I pick things up quickly.
Well, except for conjugating French verbs, derivatives and any type of aerobic step.
But, for the most part I am a quick learner. At least that is what my teachers used to write on notes they sent home. Right under the part that said I talked back. I could rush through my school homework while watching Full House, talking on the phone and listening to the radio.
School came easy.
Life lessons however, I mostly preferred to learn the hard way. 
Sometimes over and over again.

After a particularly trying afternoon…I finally got Tess to sit down and eat. Just as I was getting her a drink I watched her tag my kitchen table with a sharpie. She was through with the T and moving on to an E. I dropped the drink and quickly wrestled the permanent marker away from her and hid in a drawer that I suddenly considered buying a lock for. She gave me a look that seemed to say, "What is the big deal already. This is art."
I told her it was permanent and wouldn’t come off. Something about me saying it was forever seemed to sink in her little unbrushed head. You could see the panic creep over her face. She went through the four stages of getting busted.  First, I told her it doesn’t wash off and she asked me if she could try anyways. Complete denial.  She scrubbed straight through the two-ply. The quicker picker upper has nothing on a Sharpie. Her next stage was to try and limit who found out. She smiled at me sweetly and asked if we just wouldn’t tell dad. I said that I wouldn’t tell him but I was about 100% sure he would notice. Maybe not today but eventually. Third she moved on to the cover up. “Ok” she asked, “Can I just put my plate over it”.  “Well, sweets that will work for a few hours” (ok, lets be honest a few days)…"but eventually we will have to wash that plate.”  And then began stage four: a complete and total inconsolable meltdown about “how the table is ruined forever and that it is all her fault.”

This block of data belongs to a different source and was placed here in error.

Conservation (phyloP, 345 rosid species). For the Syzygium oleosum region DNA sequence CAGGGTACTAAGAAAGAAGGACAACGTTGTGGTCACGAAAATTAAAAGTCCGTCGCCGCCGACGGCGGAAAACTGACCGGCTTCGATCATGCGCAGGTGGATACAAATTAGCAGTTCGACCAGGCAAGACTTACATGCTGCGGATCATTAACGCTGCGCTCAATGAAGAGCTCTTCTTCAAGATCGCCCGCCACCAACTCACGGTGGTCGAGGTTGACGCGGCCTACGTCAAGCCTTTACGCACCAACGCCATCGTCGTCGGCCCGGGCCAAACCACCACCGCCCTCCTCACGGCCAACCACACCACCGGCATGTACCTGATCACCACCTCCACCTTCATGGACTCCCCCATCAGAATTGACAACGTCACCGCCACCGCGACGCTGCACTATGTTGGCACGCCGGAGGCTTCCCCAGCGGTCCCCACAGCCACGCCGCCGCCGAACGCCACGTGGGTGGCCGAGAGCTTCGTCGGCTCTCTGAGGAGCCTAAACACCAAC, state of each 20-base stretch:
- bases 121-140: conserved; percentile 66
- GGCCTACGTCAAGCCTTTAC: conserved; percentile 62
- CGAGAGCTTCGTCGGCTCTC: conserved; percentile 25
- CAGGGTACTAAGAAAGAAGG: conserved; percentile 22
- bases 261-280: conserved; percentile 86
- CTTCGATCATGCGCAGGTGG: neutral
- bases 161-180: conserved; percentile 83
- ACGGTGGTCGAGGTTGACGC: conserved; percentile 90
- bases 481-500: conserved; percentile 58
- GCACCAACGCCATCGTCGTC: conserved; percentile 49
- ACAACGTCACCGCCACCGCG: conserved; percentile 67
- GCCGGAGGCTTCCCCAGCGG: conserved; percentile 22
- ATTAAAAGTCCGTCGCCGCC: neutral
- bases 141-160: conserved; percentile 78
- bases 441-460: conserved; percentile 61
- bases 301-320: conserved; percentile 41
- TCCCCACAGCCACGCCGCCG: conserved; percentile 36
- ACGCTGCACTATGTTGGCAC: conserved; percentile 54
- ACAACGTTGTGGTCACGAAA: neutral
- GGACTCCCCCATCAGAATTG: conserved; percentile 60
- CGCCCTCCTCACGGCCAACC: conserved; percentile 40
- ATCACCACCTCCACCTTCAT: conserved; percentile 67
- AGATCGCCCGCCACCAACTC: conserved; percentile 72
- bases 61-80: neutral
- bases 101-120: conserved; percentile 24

“Well Tess, both of those things are true. But I don’t love you any less.”

By the time she had hit stage 2 I recognized this little pattern of hers: denial, damage control, cover up and shame.
Tess is just 6.
I am 36.
I go through pretty much the exact same steps when I screw up. First I try desperately to fix it. I pray that no one will notice or make some weak attempt to cover it up. And then I finally land on I am a horrible terrible person who really fucked up big this time and now everyone will know. In other words, some serious shame spiraling.

Tess was inconsolable over this table. And I was still pretty pissed about it too. However this is a good time to mention that this is the dining room set my father bought me for my first apartment at Sears when I was 19. It has paint stains. Glue stains. More marker stains. Wax stains. Stains I can't even begin to identify and chipped paint and loose screws. This table is literally on its last legs. If I didn’t hate allen wrenches so much I would have gone to Ikea and bought a new table ages ago.  It also happens to be parent teacher conference time at my kids' school this week and her teacher told me a similar story. How the other day, Tess made a minor mistake on a paper and was in tears. Terrible, awful inconsolable tears over accidentally using a crayon instead of a pencil.